Recently, my partner Nathan critiqued an approach I was using. I could feel the defensiveness rising inside me. With most things, I have a pretty thick skin, but with a few aspects of my work I can’t bear to hear criticism. My mindset worked against me, and I perceived Nathan belaboring minute points, and I felt angry. Reality, however, was much different from those perceptions and feelings. Nathan was just doing what we do: Providing constructive feedback to each other. Part of me understood that my emotional reaction was due entirely to my psychological baggage, and not what Nathan was saying, so I held my tongue.
While mindsets appear as behaviors, they are ultimately a lens for looking at and interpreting the world around you. Mindsets don’t dictate particular behaviors, but instead help you make a choice about how to behave.
Mindsets suggest a choice about how to behave, and sometimes you need to choose a different behavior.
You can choose to behave in a certain way without its being your natural instinct. If, for example, you’re the kind of person who doesn’t like sharing your work in early draft form, you can still choose to do that, even if the mere thought of it gives you anxiety. My reaction to Nathan’s critique was to shut down and end the conversation, but instead I forced myself to ask him questions.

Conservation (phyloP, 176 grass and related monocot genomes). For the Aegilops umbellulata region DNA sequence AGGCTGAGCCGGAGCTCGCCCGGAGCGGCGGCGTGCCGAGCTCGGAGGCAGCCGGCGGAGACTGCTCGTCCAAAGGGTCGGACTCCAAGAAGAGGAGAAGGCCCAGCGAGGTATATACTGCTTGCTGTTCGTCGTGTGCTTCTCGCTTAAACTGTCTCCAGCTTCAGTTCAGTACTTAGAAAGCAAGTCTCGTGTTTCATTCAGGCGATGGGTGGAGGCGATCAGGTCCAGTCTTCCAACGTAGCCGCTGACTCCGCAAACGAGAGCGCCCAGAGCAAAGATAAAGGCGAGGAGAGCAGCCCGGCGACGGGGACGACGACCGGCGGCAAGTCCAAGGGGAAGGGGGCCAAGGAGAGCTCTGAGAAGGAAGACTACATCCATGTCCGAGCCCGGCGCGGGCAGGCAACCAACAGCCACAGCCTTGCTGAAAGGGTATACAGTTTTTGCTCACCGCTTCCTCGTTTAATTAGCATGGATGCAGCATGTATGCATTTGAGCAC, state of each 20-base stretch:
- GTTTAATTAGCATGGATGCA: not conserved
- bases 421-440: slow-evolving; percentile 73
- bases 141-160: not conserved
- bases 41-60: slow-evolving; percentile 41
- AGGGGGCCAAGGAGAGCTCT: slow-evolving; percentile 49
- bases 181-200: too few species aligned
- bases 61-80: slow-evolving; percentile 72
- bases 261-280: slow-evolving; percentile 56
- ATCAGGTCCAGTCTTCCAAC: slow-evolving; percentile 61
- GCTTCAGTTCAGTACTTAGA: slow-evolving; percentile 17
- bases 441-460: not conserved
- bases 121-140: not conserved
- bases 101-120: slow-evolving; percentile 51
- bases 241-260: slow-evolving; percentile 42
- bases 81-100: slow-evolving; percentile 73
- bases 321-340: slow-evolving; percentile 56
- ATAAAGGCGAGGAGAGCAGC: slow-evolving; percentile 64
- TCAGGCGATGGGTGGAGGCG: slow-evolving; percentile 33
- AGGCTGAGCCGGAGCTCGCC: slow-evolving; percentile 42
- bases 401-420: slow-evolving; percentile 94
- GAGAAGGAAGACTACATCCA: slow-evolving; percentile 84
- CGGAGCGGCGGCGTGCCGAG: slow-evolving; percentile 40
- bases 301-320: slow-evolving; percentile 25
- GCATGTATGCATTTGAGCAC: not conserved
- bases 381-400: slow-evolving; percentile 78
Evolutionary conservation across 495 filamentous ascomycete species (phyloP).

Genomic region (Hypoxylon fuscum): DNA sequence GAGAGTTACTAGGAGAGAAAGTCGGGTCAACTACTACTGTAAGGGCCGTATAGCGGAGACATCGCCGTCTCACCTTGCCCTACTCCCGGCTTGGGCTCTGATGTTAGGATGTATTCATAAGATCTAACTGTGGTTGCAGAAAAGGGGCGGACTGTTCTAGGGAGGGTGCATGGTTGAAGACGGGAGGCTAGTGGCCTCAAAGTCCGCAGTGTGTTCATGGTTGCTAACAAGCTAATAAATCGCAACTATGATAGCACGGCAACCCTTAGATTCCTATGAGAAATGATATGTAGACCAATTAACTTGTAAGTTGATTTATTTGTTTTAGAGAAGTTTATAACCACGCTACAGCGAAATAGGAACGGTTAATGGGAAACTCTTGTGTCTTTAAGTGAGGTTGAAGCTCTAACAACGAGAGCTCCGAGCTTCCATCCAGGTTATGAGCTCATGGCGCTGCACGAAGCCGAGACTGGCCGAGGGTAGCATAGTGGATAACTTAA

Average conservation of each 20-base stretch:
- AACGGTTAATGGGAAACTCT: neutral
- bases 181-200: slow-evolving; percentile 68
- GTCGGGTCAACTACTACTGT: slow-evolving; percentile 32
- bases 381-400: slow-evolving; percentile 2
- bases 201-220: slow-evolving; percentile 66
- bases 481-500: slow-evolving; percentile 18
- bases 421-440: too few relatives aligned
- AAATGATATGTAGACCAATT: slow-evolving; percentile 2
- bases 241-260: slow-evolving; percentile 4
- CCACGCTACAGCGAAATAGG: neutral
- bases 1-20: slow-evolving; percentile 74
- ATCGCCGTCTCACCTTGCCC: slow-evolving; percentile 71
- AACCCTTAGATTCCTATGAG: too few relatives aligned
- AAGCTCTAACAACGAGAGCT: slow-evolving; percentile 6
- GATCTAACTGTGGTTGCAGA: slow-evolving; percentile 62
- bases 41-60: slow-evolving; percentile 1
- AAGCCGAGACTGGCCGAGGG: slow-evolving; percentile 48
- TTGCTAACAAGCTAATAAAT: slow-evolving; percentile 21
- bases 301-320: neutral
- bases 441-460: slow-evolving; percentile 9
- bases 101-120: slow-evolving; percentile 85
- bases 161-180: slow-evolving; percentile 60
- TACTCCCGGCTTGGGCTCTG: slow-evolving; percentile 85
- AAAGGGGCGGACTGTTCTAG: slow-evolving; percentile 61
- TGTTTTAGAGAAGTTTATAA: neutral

How does that work? A mindset has three components:
- Perception: How you see events in the world
- Attitude: How you feel about those events
- Choice: What you want to do about it
Through your mindset you look at the world in a certain way, form an opinion about it, and then make a choice about your behavior. At each stage, you have an opportunity to short-circuit your natural tendency.
Perceive, feel, choose, act. You have an opportunity to short-circuit your natural tendency at each stage.
For example, if you have a Solitary mindset, you might perceive that an assignment is your chance to prove yourself. You feel an obligation to fulfill the assignment on your own, so you choose to iterate on your work without sharing it with other team members until it’s perfect.
But once you recognize these things, you can change your behavior. You can still have the perception (chance to prove yourself) and the feeling (obligation to fulfill the assignment solo) and you may even make a choice about how you will act on those feelings. But you can stop short at the choice, and behave in a way that’s better for the project, even if it doesn’t come naturally. Even if it’s uncomfortable. Sharing draft work may feel unnatural, even after you’ve done it several times, but it leads to better products.
In my most uncomfortable moments, I use the perceive-feel-choose structure to ask myself:
- How do I perceive the situation? What aspects of the situation loom large? What don’t I see in this situation? What’s happening behind the scenes?
- What type of discomfort am I feeling? Is it anxiety or frustration or shame? What aspect of the situation made me feel this way?
- What’s my instinctual reaction? Why do I want to respond in this way? If I were someone else, how would I respond?
It’s not easy to ask these questions in the moment, but knowing they’re there gives you a chance to avoid responding off the cuff. If your aim is to move the project forward while still enjoying your work, that small moment can mean the difference between productive conflict and more wasted time. It’s that small moment that allows us to overcome the instincts that stand in the way of our best work.